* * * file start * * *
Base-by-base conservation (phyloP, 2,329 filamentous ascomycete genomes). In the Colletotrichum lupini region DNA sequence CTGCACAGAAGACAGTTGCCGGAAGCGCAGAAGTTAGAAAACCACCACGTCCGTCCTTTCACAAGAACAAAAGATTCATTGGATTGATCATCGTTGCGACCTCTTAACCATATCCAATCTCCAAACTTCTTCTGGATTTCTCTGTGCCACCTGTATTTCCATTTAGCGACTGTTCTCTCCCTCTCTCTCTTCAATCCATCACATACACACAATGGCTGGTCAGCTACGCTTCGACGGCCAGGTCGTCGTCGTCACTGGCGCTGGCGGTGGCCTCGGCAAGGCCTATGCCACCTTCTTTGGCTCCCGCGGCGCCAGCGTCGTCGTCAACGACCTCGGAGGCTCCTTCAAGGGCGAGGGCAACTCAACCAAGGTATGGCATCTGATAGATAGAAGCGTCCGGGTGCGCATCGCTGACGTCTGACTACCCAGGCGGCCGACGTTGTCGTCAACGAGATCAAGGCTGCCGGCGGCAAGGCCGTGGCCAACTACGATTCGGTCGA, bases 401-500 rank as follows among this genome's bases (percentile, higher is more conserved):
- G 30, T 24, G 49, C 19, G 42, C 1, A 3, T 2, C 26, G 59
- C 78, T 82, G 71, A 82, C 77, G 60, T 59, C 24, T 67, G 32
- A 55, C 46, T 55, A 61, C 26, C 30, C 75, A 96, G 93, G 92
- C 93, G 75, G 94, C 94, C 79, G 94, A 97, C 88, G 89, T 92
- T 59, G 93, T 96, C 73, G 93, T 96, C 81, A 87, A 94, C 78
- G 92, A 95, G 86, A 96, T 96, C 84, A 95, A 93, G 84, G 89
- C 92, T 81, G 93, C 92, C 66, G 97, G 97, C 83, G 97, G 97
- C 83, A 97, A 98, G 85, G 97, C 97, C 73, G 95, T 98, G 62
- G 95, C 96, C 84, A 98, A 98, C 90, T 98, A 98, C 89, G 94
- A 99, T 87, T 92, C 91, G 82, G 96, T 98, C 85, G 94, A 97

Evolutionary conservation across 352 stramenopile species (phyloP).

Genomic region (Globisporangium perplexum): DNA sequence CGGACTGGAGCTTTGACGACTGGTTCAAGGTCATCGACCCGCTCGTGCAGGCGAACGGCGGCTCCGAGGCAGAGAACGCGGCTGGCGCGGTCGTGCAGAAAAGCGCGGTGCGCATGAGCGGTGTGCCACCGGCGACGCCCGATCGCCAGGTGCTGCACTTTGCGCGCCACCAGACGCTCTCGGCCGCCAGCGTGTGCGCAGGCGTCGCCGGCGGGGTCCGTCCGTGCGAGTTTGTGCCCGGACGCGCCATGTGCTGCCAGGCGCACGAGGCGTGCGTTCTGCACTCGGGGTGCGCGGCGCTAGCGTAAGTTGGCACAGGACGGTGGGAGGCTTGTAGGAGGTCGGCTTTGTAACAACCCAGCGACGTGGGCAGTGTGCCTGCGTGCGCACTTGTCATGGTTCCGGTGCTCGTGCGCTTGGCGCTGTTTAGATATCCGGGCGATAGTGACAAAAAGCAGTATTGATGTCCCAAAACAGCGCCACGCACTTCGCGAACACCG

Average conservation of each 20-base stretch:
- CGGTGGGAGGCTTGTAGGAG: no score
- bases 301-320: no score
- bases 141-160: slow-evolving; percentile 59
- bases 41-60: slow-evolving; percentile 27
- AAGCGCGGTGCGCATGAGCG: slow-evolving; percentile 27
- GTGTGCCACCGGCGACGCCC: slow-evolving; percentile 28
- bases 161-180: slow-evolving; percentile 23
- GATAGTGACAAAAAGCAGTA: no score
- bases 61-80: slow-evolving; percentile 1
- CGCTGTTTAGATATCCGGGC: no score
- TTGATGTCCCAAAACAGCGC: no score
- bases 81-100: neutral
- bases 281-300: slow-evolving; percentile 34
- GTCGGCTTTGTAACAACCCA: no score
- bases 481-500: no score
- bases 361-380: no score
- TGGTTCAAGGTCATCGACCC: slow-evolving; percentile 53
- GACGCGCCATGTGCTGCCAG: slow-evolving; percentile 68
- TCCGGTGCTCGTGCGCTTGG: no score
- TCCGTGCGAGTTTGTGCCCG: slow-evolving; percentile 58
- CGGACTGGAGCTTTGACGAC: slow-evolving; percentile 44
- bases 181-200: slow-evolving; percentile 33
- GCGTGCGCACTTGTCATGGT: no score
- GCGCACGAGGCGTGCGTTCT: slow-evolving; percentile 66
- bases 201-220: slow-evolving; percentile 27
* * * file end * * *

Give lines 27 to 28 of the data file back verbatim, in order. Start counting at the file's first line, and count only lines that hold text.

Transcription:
- bases 281-300: slow-evolving; percentile 34
- GTCGGCTTTGTAACAACCCA: no score